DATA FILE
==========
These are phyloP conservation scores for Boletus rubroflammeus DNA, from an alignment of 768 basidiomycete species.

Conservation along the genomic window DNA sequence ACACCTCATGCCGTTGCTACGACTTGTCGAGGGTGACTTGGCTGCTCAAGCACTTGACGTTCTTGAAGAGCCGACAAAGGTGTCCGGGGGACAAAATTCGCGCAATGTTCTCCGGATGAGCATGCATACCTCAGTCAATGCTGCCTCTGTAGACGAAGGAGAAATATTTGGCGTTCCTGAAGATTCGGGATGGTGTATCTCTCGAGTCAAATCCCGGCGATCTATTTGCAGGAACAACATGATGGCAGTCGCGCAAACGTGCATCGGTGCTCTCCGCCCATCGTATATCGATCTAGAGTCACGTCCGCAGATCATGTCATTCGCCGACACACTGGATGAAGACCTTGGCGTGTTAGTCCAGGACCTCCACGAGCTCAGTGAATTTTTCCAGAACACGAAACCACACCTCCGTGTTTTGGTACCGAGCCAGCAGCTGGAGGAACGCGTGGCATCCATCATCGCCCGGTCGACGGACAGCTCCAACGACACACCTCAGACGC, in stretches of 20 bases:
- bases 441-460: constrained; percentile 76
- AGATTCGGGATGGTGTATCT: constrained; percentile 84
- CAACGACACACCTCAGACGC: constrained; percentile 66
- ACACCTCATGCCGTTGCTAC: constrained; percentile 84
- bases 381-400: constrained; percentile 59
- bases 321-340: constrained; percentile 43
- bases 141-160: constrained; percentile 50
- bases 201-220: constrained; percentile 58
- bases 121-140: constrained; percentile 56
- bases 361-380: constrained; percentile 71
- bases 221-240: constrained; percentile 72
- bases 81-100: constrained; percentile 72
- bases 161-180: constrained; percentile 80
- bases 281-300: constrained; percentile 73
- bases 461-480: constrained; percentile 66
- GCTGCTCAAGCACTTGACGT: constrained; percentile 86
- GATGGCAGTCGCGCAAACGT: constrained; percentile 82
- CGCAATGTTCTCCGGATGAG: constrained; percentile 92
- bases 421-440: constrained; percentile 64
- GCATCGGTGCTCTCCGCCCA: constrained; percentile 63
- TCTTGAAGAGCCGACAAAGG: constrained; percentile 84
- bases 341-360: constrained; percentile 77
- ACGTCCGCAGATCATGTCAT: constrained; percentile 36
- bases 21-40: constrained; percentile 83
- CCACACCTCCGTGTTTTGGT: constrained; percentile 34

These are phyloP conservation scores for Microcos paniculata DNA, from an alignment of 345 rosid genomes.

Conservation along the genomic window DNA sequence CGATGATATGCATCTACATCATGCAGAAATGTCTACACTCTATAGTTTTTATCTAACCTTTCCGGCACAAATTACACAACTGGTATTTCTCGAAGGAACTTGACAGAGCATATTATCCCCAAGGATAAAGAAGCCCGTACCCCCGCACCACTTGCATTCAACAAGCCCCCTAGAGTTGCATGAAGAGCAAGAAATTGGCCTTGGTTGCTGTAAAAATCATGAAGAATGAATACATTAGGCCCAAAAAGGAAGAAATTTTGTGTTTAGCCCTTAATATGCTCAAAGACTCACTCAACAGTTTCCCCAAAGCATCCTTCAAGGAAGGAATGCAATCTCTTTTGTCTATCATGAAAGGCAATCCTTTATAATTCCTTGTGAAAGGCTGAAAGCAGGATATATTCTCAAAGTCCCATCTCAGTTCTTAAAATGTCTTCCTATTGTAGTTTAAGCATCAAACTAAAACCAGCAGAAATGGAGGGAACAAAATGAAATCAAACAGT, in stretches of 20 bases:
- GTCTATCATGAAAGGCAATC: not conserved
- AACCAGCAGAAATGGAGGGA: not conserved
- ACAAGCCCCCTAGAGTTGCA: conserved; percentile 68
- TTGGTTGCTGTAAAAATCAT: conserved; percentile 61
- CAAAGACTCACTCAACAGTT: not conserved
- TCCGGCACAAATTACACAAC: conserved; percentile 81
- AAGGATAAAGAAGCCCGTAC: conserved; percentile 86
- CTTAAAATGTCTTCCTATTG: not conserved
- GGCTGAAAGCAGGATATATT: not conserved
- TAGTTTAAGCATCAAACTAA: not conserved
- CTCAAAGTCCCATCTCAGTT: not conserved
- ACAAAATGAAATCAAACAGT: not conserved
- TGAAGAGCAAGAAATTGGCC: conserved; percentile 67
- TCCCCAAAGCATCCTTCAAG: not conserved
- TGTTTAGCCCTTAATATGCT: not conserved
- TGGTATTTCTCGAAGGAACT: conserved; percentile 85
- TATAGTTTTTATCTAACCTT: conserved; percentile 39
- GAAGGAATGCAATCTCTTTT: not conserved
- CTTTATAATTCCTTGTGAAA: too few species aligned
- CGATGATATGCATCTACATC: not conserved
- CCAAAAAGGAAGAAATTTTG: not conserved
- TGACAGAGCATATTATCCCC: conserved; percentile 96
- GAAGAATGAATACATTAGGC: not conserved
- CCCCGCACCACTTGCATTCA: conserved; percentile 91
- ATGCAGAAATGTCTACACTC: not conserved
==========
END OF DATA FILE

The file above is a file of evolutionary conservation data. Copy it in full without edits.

These are phyloP conservation scores for Boletus rubroflammeus DNA, from an alignment of 768 basidiomycete species.

Conservation along the genomic window DNA sequence ACACCTCATGCCGTTGCTACGACTTGTCGAGGGTGACTTGGCTGCTCAAGCACTTGACGTTCTTGAAGAGCCGACAAAGGTGTCCGGGGGACAAAATTCGCGCAATGTTCTCCGGATGAGCATGCATACCTCAGTCAATGCTGCCTCTGTAGACGAAGGAGAAATATTTGGCGTTCCTGAAGATTCGGGATGGTGTATCTCTCGAGTCAAATCCCGGCGATCTATTTGCAGGAACAACATGATGGCAGTCGCGCAAACGTGCATCGGTGCTCTCCGCCCATCGTATATCGATCTAGAGTCACGTCCGCAGATCATGTCATTCGCCGACACACTGGATGAAGACCTTGGCGTGTTAGTCCAGGACCTCCACGAGCTCAGTGAATTTTTCCAGAACACGAAACCACACCTCCGTGTTTTGGTACCGAGCCAGCAGCTGGAGGAACGCGTGGCATCCATCATCGCCCGGTCGACGGACAGCTCCAACGACACACCTCAGACGC, in stretches of 20 bases:
- bases 441-460: constrained; percentile 76
- AGATTCGGGATGGTGTATCT: constrained; percentile 84
- CAACGACACACCTCAGACGC: constrained; percentile 66
- ACACCTCATGCCGTTGCTAC: constrained; percentile 84
- bases 381-400: constrained; percentile 59
- bases 321-340: constrained; percentile 43
- bases 141-160: constrained; percentile 50
- bases 201-220: constrained; percentile 58
- bases 121-140: constrained; percentile 56
- bases 361-380: constrained; percentile 71
- bases 221-240: constrained; percentile 72
- bases 81-100: constrained; percentile 72
- bases 161-180: constrained; percentile 80
- bases 281-300: constrained; percentile 73
- bases 461-480: constrained; percentile 66
- GCTGCTCAAGCACTTGACGT: constrained; percentile 86
- GATGGCAGTCGCGCAAACGT: constrained; percentile 82
- CGCAATGTTCTCCGGATGAG: constrained; percentile 92
- bases 421-440: constrained; percentile 64
- GCATCGGTGCTCTCCGCCCA: constrained; percentile 63
- TCTTGAAGAGCCGACAAAGG: constrained; percentile 84
- bases 341-360: constrained; percentile 77
- ACGTCCGCAGATCATGTCAT: constrained; percentile 36
- bases 21-40: constrained; percentile 83
- CCACACCTCCGTGTTTTGGT: constrained; percentile 34

These are phyloP conservation scores for Microcos paniculata DNA, from an alignment of 345 rosid genomes.

Conservation along the genomic window DNA sequence CGATGATATGCATCTACATCATGCAGAAATGTCTACACTCTATAGTTTTTATCTAACCTTTCCGGCACAAATTACACAACTGGTATTTCTCGAAGGAACTTGACAGAGCATATTATCCCCAAGGATAAAGAAGCCCGTACCCCCGCACCACTTGCATTCAACAAGCCCCCTAGAGTTGCATGAAGAGCAAGAAATTGGCCTTGGTTGCTGTAAAAATCATGAAGAATGAATACATTAGGCCCAAAAAGGAAGAAATTTTGTGTTTAGCCCTTAATATGCTCAAAGACTCACTCAACAGTTTCCCCAAAGCATCCTTCAAGGAAGGAATGCAATCTCTTTTGTCTATCATGAAAGGCAATCCTTTATAATTCCTTGTGAAAGGCTGAAAGCAGGATATATTCTCAAAGTCCCATCTCAGTTCTTAAAATGTCTTCCTATTGTAGTTTAAGCATCAAACTAAAACCAGCAGAAATGGAGGGAACAAAATGAAATCAAACAGT, in stretches of 20 bases:
- GTCTATCATGAAAGGCAATC: not conserved
- AACCAGCAGAAATGGAGGGA: not conserved
- ACAAGCCCCCTAGAGTTGCA: conserved; percentile 68
- TTGGTTGCTGTAAAAATCAT: conserved; percentile 61
- CAAAGACTCACTCAACAGTT: not conserved
- TCCGGCACAAATTACACAAC: conserved; percentile 81
- AAGGATAAAGAAGCCCGTAC: conserved; percentile 86
- CTTAAAATGTCTTCCTATTG: not conserved
- GGCTGAAAGCAGGATATATT: not conserved
- TAGTTTAAGCATCAAACTAA: not conserved
- CTCAAAGTCCCATCTCAGTT: not conserved
- ACAAAATGAAATCAAACAGT: not conserved
- TGAAGAGCAAGAAATTGGCC: conserved; percentile 67
- TCCCCAAAGCATCCTTCAAG: not conserved
- TGTTTAGCCCTTAATATGCT: not conserved
- TGGTATTTCTCGAAGGAACT: conserved; percentile 85
- TATAGTTTTTATCTAACCTT: conserved; percentile 39
- GAAGGAATGCAATCTCTTTT: not conserved
- CTTTATAATTCCTTGTGAAA: too few species aligned
- CGATGATATGCATCTACATC: not conserved
- CCAAAAAGGAAGAAATTTTG: not conserved
- TGACAGAGCATATTATCCCC: conserved; percentile 96
- GAAGAATGAATACATTAGGC: not conserved
- CCCCGCACCACTTGCATTCA: conserved; percentile 91
- ATGCAGAAATGTCTACACTC: not conserved